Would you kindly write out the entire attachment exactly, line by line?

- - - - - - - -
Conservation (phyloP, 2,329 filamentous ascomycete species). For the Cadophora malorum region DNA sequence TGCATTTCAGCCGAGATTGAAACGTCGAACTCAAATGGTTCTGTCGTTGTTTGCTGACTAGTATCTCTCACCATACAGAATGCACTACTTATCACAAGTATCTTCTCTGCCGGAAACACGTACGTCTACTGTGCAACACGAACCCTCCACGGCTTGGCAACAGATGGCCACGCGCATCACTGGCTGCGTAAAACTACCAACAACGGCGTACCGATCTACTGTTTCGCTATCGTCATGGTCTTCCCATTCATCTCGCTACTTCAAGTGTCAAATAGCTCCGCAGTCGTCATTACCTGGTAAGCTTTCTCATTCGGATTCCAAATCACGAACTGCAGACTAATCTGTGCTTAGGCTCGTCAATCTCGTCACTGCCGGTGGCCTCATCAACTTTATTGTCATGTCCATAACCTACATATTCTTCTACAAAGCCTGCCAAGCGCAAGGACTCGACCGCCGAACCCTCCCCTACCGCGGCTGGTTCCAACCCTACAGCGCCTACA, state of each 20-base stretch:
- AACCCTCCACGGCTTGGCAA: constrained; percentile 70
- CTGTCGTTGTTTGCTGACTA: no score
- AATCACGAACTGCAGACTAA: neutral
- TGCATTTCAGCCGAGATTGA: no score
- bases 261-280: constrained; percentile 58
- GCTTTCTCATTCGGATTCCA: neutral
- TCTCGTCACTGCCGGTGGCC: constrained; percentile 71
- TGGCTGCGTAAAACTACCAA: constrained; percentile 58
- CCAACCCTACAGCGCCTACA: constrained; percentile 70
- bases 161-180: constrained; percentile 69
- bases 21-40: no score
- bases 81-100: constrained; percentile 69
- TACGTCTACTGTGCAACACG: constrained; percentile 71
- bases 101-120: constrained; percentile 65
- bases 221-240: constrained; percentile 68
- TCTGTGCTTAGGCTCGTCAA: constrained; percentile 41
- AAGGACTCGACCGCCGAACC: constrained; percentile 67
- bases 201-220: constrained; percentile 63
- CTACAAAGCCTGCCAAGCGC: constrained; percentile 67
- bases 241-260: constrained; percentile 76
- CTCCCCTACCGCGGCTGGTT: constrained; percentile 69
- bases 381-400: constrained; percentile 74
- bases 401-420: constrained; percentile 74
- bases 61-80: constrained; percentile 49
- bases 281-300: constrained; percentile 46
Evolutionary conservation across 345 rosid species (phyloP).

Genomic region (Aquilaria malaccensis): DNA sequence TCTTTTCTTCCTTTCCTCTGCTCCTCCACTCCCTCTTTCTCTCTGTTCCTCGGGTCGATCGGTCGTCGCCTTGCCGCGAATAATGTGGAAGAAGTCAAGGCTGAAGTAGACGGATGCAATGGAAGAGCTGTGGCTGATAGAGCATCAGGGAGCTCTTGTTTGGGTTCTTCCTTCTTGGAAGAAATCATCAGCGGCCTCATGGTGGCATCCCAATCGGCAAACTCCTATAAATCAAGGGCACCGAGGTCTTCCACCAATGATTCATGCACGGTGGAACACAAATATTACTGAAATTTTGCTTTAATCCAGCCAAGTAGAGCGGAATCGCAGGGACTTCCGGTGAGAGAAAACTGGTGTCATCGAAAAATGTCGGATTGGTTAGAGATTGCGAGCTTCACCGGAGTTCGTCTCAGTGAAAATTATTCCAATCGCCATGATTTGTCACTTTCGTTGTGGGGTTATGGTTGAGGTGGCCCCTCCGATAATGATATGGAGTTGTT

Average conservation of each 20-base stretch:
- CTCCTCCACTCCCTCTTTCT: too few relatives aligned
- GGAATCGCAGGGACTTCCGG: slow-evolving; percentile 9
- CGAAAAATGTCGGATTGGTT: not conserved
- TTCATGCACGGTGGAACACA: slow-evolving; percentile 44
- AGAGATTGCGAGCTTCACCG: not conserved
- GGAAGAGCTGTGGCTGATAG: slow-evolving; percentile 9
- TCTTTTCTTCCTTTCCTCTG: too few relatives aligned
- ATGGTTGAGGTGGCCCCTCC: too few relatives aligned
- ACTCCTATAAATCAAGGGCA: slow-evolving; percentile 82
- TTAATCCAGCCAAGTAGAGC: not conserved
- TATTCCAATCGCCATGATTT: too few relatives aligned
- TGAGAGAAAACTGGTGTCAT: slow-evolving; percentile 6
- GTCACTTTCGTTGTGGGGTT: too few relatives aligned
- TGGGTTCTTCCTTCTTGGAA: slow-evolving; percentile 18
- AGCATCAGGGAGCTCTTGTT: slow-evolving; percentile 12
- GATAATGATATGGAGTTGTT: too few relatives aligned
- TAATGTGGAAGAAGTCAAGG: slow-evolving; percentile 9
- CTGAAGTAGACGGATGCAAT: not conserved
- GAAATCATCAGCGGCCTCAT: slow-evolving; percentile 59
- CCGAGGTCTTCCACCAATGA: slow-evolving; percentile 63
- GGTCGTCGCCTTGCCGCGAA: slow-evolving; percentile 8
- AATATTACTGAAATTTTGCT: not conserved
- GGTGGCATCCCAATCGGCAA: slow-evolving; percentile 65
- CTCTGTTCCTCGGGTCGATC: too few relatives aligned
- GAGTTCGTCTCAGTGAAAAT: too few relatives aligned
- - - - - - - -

Conservation (phyloP, 2,329 filamentous ascomycete species). For the Cadophora malorum region DNA sequence TGCATTTCAGCCGAGATTGAAACGTCGAACTCAAATGGTTCTGTCGTTGTTTGCTGACTAGTATCTCTCACCATACAGAATGCACTACTTATCACAAGTATCTTCTCTGCCGGAAACACGTACGTCTACTGTGCAACACGAACCCTCCACGGCTTGGCAACAGATGGCCACGCGCATCACTGGCTGCGTAAAACTACCAACAACGGCGTACCGATCTACTGTTTCGCTATCGTCATGGTCTTCCCATTCATCTCGCTACTTCAAGTGTCAAATAGCTCCGCAGTCGTCATTACCTGGTAAGCTTTCTCATTCGGATTCCAAATCACGAACTGCAGACTAATCTGTGCTTAGGCTCGTCAATCTCGTCACTGCCGGTGGCCTCATCAACTTTATTGTCATGTCCATAACCTACATATTCTTCTACAAAGCCTGCCAAGCGCAAGGACTCGACCGCCGAACCCTCCCCTACCGCGGCTGGTTCCAACCCTACAGCGCCTACA, state of each 20-base stretch:
- AACCCTCCACGGCTTGGCAA: constrained; percentile 70
- CTGTCGTTGTTTGCTGACTA: no score
- AATCACGAACTGCAGACTAA: neutral
- TGCATTTCAGCCGAGATTGA: no score
- bases 261-280: constrained; percentile 58
- GCTTTCTCATTCGGATTCCA: neutral
- TCTCGTCACTGCCGGTGGCC: constrained; percentile 71
- TGGCTGCGTAAAACTACCAA: constrained; percentile 58
- CCAACCCTACAGCGCCTACA: constrained; percentile 70
- bases 161-180: constrained; percentile 69
- bases 21-40: no score
- bases 81-100: constrained; percentile 69
- TACGTCTACTGTGCAACACG: constrained; percentile 71
- bases 101-120: constrained; percentile 65
- bases 221-240: constrained; percentile 68
- TCTGTGCTTAGGCTCGTCAA: constrained; percentile 41
- AAGGACTCGACCGCCGAACC: constrained; percentile 67
- bases 201-220: constrained; percentile 63
- CTACAAAGCCTGCCAAGCGC: constrained; percentile 67
- bases 241-260: constrained; percentile 76
- CTCCCCTACCGCGGCTGGTT: constrained; percentile 69
- bases 381-400: constrained; percentile 74
- bases 401-420: constrained; percentile 74
- bases 61-80: constrained; percentile 49
- bases 281-300: constrained; percentile 46
Evolutionary conservation across 345 rosid species (phyloP).

Genomic region (Aquilaria malaccensis): DNA sequence TCTTTTCTTCCTTTCCTCTGCTCCTCCACTCCCTCTTTCTCTCTGTTCCTCGGGTCGATCGGTCGTCGCCTTGCCGCGAATAATGTGGAAGAAGTCAAGGCTGAAGTAGACGGATGCAATGGAAGAGCTGTGGCTGATAGAGCATCAGGGAGCTCTTGTTTGGGTTCTTCCTTCTTGGAAGAAATCATCAGCGGCCTCATGGTGGCATCCCAATCGGCAAACTCCTATAAATCAAGGGCACCGAGGTCTTCCACCAATGATTCATGCACGGTGGAACACAAATATTACTGAAATTTTGCTTTAATCCAGCCAAGTAGAGCGGAATCGCAGGGACTTCCGGTGAGAGAAAACTGGTGTCATCGAAAAATGTCGGATTGGTTAGAGATTGCGAGCTTCACCGGAGTTCGTCTCAGTGAAAATTATTCCAATCGCCATGATTTGTCACTTTCGTTGTGGGGTTATGGTTGAGGTGGCCCCTCCGATAATGATATGGAGTTGTT

Average conservation of each 20-base stretch:
- CTCCTCCACTCCCTCTTTCT: too few relatives aligned
- GGAATCGCAGGGACTTCCGG: slow-evolving; percentile 9
- CGAAAAATGTCGGATTGGTT: not conserved
- TTCATGCACGGTGGAACACA: slow-evolving; percentile 44
- AGAGATTGCGAGCTTCACCG: not conserved
- GGAAGAGCTGTGGCTGATAG: slow-evolving; percentile 9
- TCTTTTCTTCCTTTCCTCTG: too few relatives aligned
- ATGGTTGAGGTGGCCCCTCC: too few relatives aligned
- ACTCCTATAAATCAAGGGCA: slow-evolving; percentile 82
- TTAATCCAGCCAAGTAGAGC: not conserved
- TATTCCAATCGCCATGATTT: too few relatives aligned
- TGAGAGAAAACTGGTGTCAT: slow-evolving; percentile 6
- GTCACTTTCGTTGTGGGGTT: too few relatives aligned
- TGGGTTCTTCCTTCTTGGAA: slow-evolving; percentile 18
- AGCATCAGGGAGCTCTTGTT: slow-evolving; percentile 12
- GATAATGATATGGAGTTGTT: too few relatives aligned
- TAATGTGGAAGAAGTCAAGG: slow-evolving; percentile 9
- CTGAAGTAGACGGATGCAAT: not conserved
- GAAATCATCAGCGGCCTCAT: slow-evolving; percentile 59
- CCGAGGTCTTCCACCAATGA: slow-evolving; percentile 63
- GGTCGTCGCCTTGCCGCGAA: slow-evolving; percentile 8
- AATATTACTGAAATTTTGCT: not conserved
- GGTGGCATCCCAATCGGCAA: slow-evolving; percentile 65
- CTCTGTTCCTCGGGTCGATC: too few relatives aligned
- GAGTTCGTCTCAGTGAAAAT: too few relatives aligned